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It’s Not A Compliment, Standing up for yourself, and Finding Strength After A Difficult Summer

Sorry I haven’t done one of these weekly update posts in a while! I had plenty of things to write about, but no photos and a serious lack of time. But here we are, with a dispatch on wtf has been going on IRL this week. So for the w/c 10th September, I bring to you my musings on catcalling or as some men still like to call it: complimenting (lol srsly), standing up for yourself (especially as a business owner/ individual person lady thing) and why I’m so fucking glad summer is over and done with (words I’d never think I’d say). This post is actually a lot about strength and resilience. Learning your power and understanding it. Finding strength after all you’ve known for some time is weakness. And in some ways I hope you guys may be able to get some strength and hope from some of this.

It’s Not A Compliment

Earlier in the week I was walking down Sloane Street, a very beautiful street that connects Chelsea and Knightsbridge, lined with multimillion pound apartments and designer shops, and apparently, complete fucking perverts. I was post-kobox and heading to an appointment, and I heard them before I saw them: a chorus of “oi! oi! alriiiight!!!” and then, breaking into song “there she goes just walking down the street!” being bellowed down at me from the scaffolding taking part on one of the boujie buildings of Sloane Street. Surely you would think someone working in such area would have enough sensibility to shut their mouths? Nope. My reaction was “whatever, I’m filming this” so I got out my phone and recorded the thing and if you missed the instagram story that I posted, picture 5 floors with men craning their necks off each floor to look down and shout “compliments” about how I apparently look.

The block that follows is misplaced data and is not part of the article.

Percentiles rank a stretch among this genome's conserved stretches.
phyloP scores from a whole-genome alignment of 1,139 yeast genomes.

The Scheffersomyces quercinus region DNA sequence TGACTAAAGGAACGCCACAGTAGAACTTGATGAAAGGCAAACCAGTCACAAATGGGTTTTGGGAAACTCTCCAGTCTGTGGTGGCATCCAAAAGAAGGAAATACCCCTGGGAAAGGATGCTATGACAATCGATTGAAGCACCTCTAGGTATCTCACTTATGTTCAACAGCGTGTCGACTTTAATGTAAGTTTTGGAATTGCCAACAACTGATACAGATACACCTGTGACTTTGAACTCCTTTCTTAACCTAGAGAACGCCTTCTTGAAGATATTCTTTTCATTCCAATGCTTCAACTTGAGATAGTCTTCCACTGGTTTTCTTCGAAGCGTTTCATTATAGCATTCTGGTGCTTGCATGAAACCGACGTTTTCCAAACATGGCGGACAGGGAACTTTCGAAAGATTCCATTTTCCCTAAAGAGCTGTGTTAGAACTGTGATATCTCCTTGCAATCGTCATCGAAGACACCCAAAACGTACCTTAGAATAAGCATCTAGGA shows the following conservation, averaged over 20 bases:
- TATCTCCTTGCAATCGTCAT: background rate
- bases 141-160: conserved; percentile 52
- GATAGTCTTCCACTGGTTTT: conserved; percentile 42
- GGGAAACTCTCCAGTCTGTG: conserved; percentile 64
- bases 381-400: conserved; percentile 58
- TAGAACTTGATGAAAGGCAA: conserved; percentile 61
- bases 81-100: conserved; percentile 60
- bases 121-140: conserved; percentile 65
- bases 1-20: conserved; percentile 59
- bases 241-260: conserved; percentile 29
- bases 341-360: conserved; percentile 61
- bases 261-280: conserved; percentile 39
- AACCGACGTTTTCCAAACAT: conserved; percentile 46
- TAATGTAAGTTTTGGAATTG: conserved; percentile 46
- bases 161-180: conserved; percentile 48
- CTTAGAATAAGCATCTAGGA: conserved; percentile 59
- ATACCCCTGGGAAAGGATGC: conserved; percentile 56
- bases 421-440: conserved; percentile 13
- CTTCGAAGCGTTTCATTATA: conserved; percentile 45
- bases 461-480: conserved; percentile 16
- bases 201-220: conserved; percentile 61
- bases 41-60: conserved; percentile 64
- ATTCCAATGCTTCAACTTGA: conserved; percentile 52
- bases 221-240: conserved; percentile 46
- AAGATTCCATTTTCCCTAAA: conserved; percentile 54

It’s something women are all too familiar with, and it’s something I talk very very openly about: because no matter what they say, having something yelled at you (ahem, catcalling) it’s not a fucking compliment. It’s embarrassing. It’s awkward. And it can actually be really damn intimidating. If you want to pay a compliment why yell it off the street? After posting it to my stories, many people replied saying “as if these idiots think this is the way to get a woman!” or “as if you were going to be interested if they act like that”! – but that’s the point – they’re not interested in you. They’re not interested in getting your number, or taking you out on a date, or COMPLIMENTING you (as so many people would say “just take it as a compliment” – erm how about you take my Gucci trainer up your arse as a compliment Susan?) they’re interested in LOLs, bantz with the ladz, and making you feel uncomfortable for fun. It’s a power trip. Challenge me on this and I will fight you. Stick up for them and say it’s a compliment and I will feel sorry for you – you clearly don’t have a strong self esteem if that’s what makes you feel good.